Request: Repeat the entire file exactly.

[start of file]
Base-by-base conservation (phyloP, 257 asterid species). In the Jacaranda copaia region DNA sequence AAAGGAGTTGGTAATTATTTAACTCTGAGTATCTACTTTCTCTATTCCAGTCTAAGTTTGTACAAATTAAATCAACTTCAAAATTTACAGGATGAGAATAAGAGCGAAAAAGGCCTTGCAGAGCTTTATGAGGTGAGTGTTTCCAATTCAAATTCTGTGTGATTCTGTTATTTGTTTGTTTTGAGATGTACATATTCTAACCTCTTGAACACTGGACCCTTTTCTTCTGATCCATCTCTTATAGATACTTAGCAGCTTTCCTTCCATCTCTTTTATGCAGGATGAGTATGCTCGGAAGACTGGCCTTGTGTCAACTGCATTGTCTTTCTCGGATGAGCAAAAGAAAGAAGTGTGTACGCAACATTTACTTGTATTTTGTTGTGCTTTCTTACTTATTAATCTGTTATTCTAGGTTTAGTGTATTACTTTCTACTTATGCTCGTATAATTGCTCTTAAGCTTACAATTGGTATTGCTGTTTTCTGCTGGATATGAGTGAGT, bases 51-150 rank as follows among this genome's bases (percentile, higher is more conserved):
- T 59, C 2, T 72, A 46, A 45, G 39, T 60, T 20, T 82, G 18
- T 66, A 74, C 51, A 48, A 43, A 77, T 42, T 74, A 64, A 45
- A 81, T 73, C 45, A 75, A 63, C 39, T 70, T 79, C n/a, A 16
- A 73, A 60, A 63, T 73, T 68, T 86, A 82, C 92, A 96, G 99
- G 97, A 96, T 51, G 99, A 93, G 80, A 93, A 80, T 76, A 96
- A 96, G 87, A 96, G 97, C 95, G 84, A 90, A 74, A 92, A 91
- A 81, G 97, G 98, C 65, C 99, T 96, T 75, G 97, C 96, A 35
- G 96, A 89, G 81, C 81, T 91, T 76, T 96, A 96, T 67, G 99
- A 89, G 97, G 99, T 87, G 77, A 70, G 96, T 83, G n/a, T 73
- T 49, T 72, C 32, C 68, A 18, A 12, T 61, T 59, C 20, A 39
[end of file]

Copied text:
Base-by-base conservation (phyloP, 257 asterid species). In the Jacaranda copaia region DNA sequence AAAGGAGTTGGTAATTATTTAACTCTGAGTATCTACTTTCTCTATTCCAGTCTAAGTTTGTACAAATTAAATCAACTTCAAAATTTACAGGATGAGAATAAGAGCGAAAAAGGCCTTGCAGAGCTTTATGAGGTGAGTGTTTCCAATTCAAATTCTGTGTGATTCTGTTATTTGTTTGTTTTGAGATGTACATATTCTAACCTCTTGAACACTGGACCCTTTTCTTCTGATCCATCTCTTATAGATACTTAGCAGCTTTCCTTCCATCTCTTTTATGCAGGATGAGTATGCTCGGAAGACTGGCCTTGTGTCAACTGCATTGTCTTTCTCGGATGAGCAAAAGAAAGAAGTGTGTACGCAACATTTACTTGTATTTTGTTGTGCTTTCTTACTTATTAATCTGTTATTCTAGGTTTAGTGTATTACTTTCTACTTATGCTCGTATAATTGCTCTTAAGCTTACAATTGGTATTGCTGTTTTCTGCTGGATATGAGTGAGT, bases 51-150 rank as follows among this genome's bases (percentile, higher is more conserved):
- T 59, C 2, T 72, A 46, A 45, G 39, T 60, T 20, T 82, G 18
- T 66, A 74, C 51, A 48, A 43, A 77, T 42, T 74, A 64, A 45
- A 81, T 73, C 45, A 75, A 63, C 39, T 70, T 79, C n/a, A 16
- A 73, A 60, A 63, T 73, T 68, T 86, A 82, C 92, A 96, G 99
- G 97, A 96, T 51, G 99, A 93, G 80, A 93, A 80, T 76, A 96
- A 96, G 87, A 96, G 97, C 95, G 84, A 90, A 74, A 92, A 91
- A 81, G 97, G 98, C 65, C 99, T 96, T 75, G 97, C 96, A 35
- G 96, A 89, G 81, C 81, T 91, T 76, T 96, A 96, T 67, G 99
- A 89, G 97, G 99, T 87, G 77, A 70, G 96, T 83, G n/a, T 73
- T 49, T 72, C 32, C 68, A 18, A 12, T 61, T 59, C 20, A 39